Some people are more susceptible to conspiracy theories than others, say computational social scientists who have studied how false ideas jump the “credulity barrier” on Facebook.
During the Italian elections last year, a post appeared on Facebook that rapidly became viral. The post’s title was this: “Italian Senate voted and accepted (257 in favor and 165 abstentions) a law proposed by Senator Cirenga to provide policy makers with €134 billion Euros to find jobs in the event of electoral defeat”.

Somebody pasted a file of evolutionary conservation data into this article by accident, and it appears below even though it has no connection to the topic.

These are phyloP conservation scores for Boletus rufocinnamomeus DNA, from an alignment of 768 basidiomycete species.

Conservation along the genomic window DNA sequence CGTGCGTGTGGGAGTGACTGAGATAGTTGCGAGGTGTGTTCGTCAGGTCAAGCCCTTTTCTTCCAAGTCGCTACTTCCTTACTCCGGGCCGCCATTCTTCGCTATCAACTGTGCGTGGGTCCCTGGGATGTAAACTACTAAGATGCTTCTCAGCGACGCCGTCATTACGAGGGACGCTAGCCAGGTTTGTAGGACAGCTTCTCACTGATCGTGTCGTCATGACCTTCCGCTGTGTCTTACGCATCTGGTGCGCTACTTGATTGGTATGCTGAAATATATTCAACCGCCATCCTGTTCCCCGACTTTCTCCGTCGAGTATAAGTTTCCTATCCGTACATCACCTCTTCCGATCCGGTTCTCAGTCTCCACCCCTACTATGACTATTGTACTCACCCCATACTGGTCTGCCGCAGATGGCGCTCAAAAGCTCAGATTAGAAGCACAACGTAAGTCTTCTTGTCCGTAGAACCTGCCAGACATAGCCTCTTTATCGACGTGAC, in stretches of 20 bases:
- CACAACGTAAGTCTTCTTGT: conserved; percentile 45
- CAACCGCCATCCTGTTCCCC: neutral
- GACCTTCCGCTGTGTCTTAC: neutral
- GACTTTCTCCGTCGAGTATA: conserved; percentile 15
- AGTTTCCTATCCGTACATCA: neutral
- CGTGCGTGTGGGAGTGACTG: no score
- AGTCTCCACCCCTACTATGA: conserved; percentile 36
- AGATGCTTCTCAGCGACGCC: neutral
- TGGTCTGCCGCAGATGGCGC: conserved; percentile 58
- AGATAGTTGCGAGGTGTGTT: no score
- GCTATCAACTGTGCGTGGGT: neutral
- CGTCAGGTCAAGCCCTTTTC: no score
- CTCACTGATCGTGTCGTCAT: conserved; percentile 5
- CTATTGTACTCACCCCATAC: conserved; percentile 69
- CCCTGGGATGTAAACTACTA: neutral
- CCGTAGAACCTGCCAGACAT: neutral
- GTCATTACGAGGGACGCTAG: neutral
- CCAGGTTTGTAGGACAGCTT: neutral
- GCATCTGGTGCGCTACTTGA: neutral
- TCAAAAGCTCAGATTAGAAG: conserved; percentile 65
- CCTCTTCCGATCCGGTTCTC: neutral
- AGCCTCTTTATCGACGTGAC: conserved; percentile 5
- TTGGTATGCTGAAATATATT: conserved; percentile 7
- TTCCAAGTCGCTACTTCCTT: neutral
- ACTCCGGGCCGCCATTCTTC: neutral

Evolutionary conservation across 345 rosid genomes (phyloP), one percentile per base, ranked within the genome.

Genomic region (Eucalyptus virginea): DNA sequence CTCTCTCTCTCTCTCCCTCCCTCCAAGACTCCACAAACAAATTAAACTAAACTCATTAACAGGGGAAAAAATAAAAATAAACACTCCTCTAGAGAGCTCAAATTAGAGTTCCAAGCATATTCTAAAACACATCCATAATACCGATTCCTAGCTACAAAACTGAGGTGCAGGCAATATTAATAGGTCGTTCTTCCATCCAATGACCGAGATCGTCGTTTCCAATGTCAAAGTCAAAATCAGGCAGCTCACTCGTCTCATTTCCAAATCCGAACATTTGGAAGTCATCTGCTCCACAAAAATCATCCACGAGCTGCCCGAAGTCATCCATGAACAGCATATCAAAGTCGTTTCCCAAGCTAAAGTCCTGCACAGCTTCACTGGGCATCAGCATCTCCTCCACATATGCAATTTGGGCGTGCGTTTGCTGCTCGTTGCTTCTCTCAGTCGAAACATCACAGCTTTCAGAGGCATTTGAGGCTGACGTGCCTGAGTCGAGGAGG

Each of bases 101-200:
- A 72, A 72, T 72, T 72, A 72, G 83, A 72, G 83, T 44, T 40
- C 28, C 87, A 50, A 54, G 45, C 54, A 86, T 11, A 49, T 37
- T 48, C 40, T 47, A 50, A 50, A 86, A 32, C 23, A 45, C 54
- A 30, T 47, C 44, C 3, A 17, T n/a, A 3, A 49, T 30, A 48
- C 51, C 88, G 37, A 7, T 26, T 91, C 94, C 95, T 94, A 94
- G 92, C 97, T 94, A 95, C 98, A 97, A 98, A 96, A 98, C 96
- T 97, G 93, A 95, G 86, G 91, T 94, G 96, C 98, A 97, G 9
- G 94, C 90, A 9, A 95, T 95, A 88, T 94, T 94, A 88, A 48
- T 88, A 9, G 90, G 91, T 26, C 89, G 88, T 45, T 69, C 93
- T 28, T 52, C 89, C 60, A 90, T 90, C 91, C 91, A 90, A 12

The post was created on Facebook page known for its satirical content and designed to parody Italian politics. It contains at least four false statements: the senator involved is fictitious, the total number of votes is higher than is possible in Italian politics, the amount of money involved is more than 10% of Italian GDP and the law itself is an invention.
The parody struck a chord with disenchanted voters who shared it some 35,000 times in less than a month. Then things quickly became strange.